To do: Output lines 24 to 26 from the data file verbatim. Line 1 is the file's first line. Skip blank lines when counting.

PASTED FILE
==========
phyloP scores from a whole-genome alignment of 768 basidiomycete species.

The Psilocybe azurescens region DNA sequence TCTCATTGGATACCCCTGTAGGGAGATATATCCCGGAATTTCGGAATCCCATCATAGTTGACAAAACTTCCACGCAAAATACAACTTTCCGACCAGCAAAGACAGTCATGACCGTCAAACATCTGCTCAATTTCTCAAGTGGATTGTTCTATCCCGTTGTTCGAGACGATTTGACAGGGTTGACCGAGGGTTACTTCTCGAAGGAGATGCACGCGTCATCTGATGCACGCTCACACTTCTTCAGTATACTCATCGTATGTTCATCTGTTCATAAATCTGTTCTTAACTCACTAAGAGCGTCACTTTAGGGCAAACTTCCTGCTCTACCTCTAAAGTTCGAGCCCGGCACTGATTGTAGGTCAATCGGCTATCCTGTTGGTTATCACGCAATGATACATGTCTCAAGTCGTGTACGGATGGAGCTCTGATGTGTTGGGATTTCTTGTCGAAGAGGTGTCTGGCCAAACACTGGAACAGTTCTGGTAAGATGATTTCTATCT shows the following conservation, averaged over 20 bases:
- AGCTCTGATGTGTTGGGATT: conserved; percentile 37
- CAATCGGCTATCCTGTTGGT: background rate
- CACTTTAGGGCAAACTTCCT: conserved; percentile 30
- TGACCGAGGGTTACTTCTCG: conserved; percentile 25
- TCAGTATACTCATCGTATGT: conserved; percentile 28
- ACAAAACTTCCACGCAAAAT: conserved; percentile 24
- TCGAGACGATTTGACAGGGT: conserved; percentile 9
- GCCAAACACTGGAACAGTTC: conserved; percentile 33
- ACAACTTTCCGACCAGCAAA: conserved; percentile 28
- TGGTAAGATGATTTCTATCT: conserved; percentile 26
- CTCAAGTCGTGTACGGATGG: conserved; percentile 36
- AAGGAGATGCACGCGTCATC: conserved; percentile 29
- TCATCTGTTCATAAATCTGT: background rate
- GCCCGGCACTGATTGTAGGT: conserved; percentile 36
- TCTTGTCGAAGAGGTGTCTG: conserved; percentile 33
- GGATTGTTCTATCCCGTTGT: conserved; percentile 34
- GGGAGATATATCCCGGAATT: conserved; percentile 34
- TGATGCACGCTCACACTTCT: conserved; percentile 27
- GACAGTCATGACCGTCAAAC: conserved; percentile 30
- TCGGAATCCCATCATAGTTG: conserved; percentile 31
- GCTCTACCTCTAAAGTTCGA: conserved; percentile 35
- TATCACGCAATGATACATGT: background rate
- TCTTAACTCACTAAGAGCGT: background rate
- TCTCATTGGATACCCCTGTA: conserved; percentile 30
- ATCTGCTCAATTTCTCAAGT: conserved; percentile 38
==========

- TATCACGCAATGATACATGT: background rate
- TCTTAACTCACTAAGAGCGT: background rate
- TCTCATTGGATACCCCTGTA: conserved; percentile 30